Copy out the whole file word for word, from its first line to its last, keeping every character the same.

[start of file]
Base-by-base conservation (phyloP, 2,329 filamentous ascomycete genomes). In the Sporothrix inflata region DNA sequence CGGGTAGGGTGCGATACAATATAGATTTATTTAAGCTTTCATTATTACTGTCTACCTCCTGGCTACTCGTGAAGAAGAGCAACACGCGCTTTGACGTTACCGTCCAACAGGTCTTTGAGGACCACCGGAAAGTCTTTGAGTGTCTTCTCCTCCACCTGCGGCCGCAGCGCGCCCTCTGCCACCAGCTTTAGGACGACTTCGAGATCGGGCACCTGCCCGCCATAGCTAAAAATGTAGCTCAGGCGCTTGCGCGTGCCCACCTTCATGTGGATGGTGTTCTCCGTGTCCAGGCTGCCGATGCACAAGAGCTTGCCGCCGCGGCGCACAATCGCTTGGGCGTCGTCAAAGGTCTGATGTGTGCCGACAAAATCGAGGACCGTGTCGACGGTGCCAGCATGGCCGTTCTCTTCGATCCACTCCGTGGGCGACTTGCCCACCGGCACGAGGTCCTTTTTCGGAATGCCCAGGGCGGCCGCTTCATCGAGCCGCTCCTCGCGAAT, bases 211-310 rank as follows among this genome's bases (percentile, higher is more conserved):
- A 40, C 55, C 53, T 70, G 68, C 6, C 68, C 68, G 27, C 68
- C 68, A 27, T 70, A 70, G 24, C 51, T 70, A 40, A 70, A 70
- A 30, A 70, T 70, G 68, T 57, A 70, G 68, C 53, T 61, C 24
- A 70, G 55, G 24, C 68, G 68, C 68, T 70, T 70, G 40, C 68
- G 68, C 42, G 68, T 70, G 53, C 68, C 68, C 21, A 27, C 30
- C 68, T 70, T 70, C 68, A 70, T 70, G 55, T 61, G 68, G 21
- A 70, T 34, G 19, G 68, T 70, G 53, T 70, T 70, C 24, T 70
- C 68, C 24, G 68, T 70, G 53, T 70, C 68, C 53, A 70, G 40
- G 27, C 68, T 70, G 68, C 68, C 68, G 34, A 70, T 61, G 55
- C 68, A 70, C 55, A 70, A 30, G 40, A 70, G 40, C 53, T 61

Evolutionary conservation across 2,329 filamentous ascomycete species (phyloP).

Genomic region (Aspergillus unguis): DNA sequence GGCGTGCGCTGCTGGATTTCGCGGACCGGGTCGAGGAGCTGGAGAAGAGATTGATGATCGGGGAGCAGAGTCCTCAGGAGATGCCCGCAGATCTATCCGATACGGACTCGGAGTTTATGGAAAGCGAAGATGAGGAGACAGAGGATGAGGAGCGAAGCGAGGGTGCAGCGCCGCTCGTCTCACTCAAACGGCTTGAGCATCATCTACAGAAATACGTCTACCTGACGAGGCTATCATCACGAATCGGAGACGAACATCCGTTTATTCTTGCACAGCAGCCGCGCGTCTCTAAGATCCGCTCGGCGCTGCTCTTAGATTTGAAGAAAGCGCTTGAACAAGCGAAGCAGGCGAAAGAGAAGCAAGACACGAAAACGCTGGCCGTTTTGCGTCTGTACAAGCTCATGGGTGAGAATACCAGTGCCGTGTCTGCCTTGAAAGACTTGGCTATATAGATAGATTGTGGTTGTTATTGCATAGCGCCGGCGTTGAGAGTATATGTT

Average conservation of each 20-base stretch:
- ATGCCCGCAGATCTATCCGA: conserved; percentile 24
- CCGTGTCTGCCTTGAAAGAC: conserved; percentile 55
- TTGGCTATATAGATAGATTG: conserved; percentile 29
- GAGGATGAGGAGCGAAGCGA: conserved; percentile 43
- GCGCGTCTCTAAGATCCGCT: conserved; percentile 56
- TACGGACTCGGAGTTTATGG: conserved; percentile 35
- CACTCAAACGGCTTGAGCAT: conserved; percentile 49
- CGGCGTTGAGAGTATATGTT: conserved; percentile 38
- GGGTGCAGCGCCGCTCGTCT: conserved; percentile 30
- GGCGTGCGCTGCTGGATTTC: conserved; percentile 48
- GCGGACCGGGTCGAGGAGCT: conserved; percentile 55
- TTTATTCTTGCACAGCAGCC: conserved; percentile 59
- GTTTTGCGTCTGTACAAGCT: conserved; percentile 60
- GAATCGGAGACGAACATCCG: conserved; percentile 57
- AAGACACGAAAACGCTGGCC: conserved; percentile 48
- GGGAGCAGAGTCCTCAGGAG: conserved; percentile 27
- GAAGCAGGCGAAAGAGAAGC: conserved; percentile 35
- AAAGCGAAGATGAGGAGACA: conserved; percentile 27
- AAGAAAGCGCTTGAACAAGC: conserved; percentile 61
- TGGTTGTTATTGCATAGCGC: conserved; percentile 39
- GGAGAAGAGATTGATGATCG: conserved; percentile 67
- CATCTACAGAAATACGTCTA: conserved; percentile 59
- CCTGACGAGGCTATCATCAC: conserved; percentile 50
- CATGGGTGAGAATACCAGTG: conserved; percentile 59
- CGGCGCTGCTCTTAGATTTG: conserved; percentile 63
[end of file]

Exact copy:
Base-by-base conservation (phyloP, 2,329 filamentous ascomycete genomes). In the Sporothrix inflata region DNA sequence CGGGTAGGGTGCGATACAATATAGATTTATTTAAGCTTTCATTATTACTGTCTACCTCCTGGCTACTCGTGAAGAAGAGCAACACGCGCTTTGACGTTACCGTCCAACAGGTCTTTGAGGACCACCGGAAAGTCTTTGAGTGTCTTCTCCTCCACCTGCGGCCGCAGCGCGCCCTCTGCCACCAGCTTTAGGACGACTTCGAGATCGGGCACCTGCCCGCCATAGCTAAAAATGTAGCTCAGGCGCTTGCGCGTGCCCACCTTCATGTGGATGGTGTTCTCCGTGTCCAGGCTGCCGATGCACAAGAGCTTGCCGCCGCGGCGCACAATCGCTTGGGCGTCGTCAAAGGTCTGATGTGTGCCGACAAAATCGAGGACCGTGTCGACGGTGCCAGCATGGCCGTTCTCTTCGATCCACTCCGTGGGCGACTTGCCCACCGGCACGAGGTCCTTTTTCGGAATGCCCAGGGCGGCCGCTTCATCGAGCCGCTCCTCGCGAAT, bases 211-310 rank as follows among this genome's bases (percentile, higher is more conserved):
- A 40, C 55, C 53, T 70, G 68, C 6, C 68, C 68, G 27, C 68
- C 68, A 27, T 70, A 70, G 24, C 51, T 70, A 40, A 70, A 70
- A 30, A 70, T 70, G 68, T 57, A 70, G 68, C 53, T 61, C 24
- A 70, G 55, G 24, C 68, G 68, C 68, T 70, T 70, G 40, C 68
- G 68, C 42, G 68, T 70, G 53, C 68, C 68, C 21, A 27, C 30
- C 68, T 70, T 70, C 68, A 70, T 70, G 55, T 61, G 68, G 21
- A 70, T 34, G 19, G 68, T 70, G 53, T 70, T 70, C 24, T 70
- C 68, C 24, G 68, T 70, G 53, T 70, C 68, C 53, A 70, G 40
- G 27, C 68, T 70, G 68, C 68, C 68, G 34, A 70, T 61, G 55
- C 68, A 70, C 55, A 70, A 30, G 40, A 70, G 40, C 53, T 61

Evolutionary conservation across 2,329 filamentous ascomycete species (phyloP).

Genomic region (Aspergillus unguis): DNA sequence GGCGTGCGCTGCTGGATTTCGCGGACCGGGTCGAGGAGCTGGAGAAGAGATTGATGATCGGGGAGCAGAGTCCTCAGGAGATGCCCGCAGATCTATCCGATACGGACTCGGAGTTTATGGAAAGCGAAGATGAGGAGACAGAGGATGAGGAGCGAAGCGAGGGTGCAGCGCCGCTCGTCTCACTCAAACGGCTTGAGCATCATCTACAGAAATACGTCTACCTGACGAGGCTATCATCACGAATCGGAGACGAACATCCGTTTATTCTTGCACAGCAGCCGCGCGTCTCTAAGATCCGCTCGGCGCTGCTCTTAGATTTGAAGAAAGCGCTTGAACAAGCGAAGCAGGCGAAAGAGAAGCAAGACACGAAAACGCTGGCCGTTTTGCGTCTGTACAAGCTCATGGGTGAGAATACCAGTGCCGTGTCTGCCTTGAAAGACTTGGCTATATAGATAGATTGTGGTTGTTATTGCATAGCGCCGGCGTTGAGAGTATATGTT

Average conservation of each 20-base stretch:
- ATGCCCGCAGATCTATCCGA: conserved; percentile 24
- CCGTGTCTGCCTTGAAAGAC: conserved; percentile 55
- TTGGCTATATAGATAGATTG: conserved; percentile 29
- GAGGATGAGGAGCGAAGCGA: conserved; percentile 43
- GCGCGTCTCTAAGATCCGCT: conserved; percentile 56
- TACGGACTCGGAGTTTATGG: conserved; percentile 35
- CACTCAAACGGCTTGAGCAT: conserved; percentile 49
- CGGCGTTGAGAGTATATGTT: conserved; percentile 38
- GGGTGCAGCGCCGCTCGTCT: conserved; percentile 30
- GGCGTGCGCTGCTGGATTTC: conserved; percentile 48
- GCGGACCGGGTCGAGGAGCT: conserved; percentile 55
- TTTATTCTTGCACAGCAGCC: conserved; percentile 59
- GTTTTGCGTCTGTACAAGCT: conserved; percentile 60
- GAATCGGAGACGAACATCCG: conserved; percentile 57
- AAGACACGAAAACGCTGGCC: conserved; percentile 48
- GGGAGCAGAGTCCTCAGGAG: conserved; percentile 27
- GAAGCAGGCGAAAGAGAAGC: conserved; percentile 35
- AAAGCGAAGATGAGGAGACA: conserved; percentile 27
- AAGAAAGCGCTTGAACAAGC: conserved; percentile 61
- TGGTTGTTATTGCATAGCGC: conserved; percentile 39
- GGAGAAGAGATTGATGATCG: conserved; percentile 67
- CATCTACAGAAATACGTCTA: conserved; percentile 59
- CCTGACGAGGCTATCATCAC: conserved; percentile 50
- CATGGGTGAGAATACCAGTG: conserved; percentile 59
- CGGCGCTGCTCTTAGATTTG: conserved; percentile 63